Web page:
$ curl api.atlastory.com/nodes/1
A Node represents a specific point on the earth's surface defined by its latitude and longitude. Nodes are the fundamental building blocks of the map. Each Node also belongs to a Source.
$ curl api.atlastory.com/ways/1 $ curl api.atlastory.com/ways/1.geojson $ curl api.atlastory.com/ways/1.topojson
A Way is an ordered list of Nodes that can represent a line or polygon, connected through Way Nodes. A Way is a polygon if its first and last Nodes are the same.
$ curl api.atlastory.com/shapes/1 $ curl api.atlastory.com/shapes/1.geojson $ curl api.atlastory.com/shapes/1.topojson
A Shape is an actual feature on the map. It can contain any ordered combination of Nodes and Ways connected through Shape Relations. In the database, each Shape has a beginning and end date, along with a
data column that contains key/value pairs representing any other data associated with the shape: name, description, etc.
Each connected Node or Way has a type specified in the Shape Relation:
Unlike OpenStreetMap where Nodes & Ways can be accessed individually, all data and tag access must be through a Shape.
$ curl api.atlastory.com/periods/1
Defined, non-overlapping time periods that contain every Shape for that time. Each Period can be thought of as its own map -- so if this were OpenStreetMap, there would be just one Period: the "current" one.
The original reason for having separate "periods" in addition to each Shape having a start/end was to avoid map conflicts. When editing the map, the contributor knows they are editing a defined period, not a map where each Shape has its own start/end point.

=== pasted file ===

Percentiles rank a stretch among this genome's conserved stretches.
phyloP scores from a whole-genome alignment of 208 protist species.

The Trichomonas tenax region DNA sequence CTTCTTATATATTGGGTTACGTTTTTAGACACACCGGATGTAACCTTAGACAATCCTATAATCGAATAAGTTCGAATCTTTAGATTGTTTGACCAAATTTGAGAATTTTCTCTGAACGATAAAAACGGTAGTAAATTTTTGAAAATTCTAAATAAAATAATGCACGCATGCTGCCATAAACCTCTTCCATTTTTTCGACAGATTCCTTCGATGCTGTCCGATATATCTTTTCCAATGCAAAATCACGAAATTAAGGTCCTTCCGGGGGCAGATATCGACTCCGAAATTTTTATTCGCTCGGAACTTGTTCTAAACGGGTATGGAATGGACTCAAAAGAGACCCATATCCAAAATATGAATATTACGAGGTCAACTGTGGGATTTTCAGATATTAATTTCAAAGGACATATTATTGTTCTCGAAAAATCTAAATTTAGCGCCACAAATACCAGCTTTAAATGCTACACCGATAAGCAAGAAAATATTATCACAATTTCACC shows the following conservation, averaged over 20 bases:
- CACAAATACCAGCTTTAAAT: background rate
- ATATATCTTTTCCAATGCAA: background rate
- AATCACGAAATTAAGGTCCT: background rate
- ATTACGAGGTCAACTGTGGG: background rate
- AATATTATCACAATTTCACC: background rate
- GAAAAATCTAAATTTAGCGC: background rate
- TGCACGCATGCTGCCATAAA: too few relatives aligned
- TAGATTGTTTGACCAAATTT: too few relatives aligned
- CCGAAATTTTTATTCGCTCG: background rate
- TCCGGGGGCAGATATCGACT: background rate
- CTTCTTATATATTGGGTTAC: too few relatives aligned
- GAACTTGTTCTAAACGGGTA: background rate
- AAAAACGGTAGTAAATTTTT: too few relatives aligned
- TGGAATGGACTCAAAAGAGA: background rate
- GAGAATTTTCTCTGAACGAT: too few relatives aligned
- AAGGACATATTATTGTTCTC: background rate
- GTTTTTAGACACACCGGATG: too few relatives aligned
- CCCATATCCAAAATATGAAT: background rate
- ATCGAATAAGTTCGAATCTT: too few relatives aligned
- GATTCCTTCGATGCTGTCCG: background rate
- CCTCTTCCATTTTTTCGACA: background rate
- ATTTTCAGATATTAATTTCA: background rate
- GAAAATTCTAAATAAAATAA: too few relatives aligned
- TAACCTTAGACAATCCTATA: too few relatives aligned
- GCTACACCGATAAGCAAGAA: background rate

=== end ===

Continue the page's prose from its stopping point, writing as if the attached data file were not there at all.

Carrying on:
A quick example of map conflict:
Shape-A spanning 1800-1900 borders or compliments
Shape-B spanning 1860-1900. If the first shape is edited while viewing in 1800, it may conflict with the second shape. Instead of making contributors find and correct all map conflicts, defined Periods are used:
Shape-A belongs to 2 Periods, 1800-1860 and 1860-1900. The 1860-1900
Shape-A can be edited into a new Shape without effecting the 1800-1860 version.
The Periods concept may become obsolete if we can find a way of fixing the conflict/overlapping problem without it. At the moment, Periods will exist in tandem with times for individual Shapes.
$ curl api.atlastory.com/levels/land
Like traditional GIS "layers", except that they contain multiple Types of shapes that can be style separately or together. A level contains objects of the same kind (point, line, or polygon) and of similar styling.
Types are used for styling. Every Shape belongs to a Type. Examples:
admin1: sovereignty, country, dependency, colony
admin2: state, province, republic
settlements: city, capital-[1-3], town, village
So a Shape might contain a single Node, and belong to the
town type, which in turn belongs to the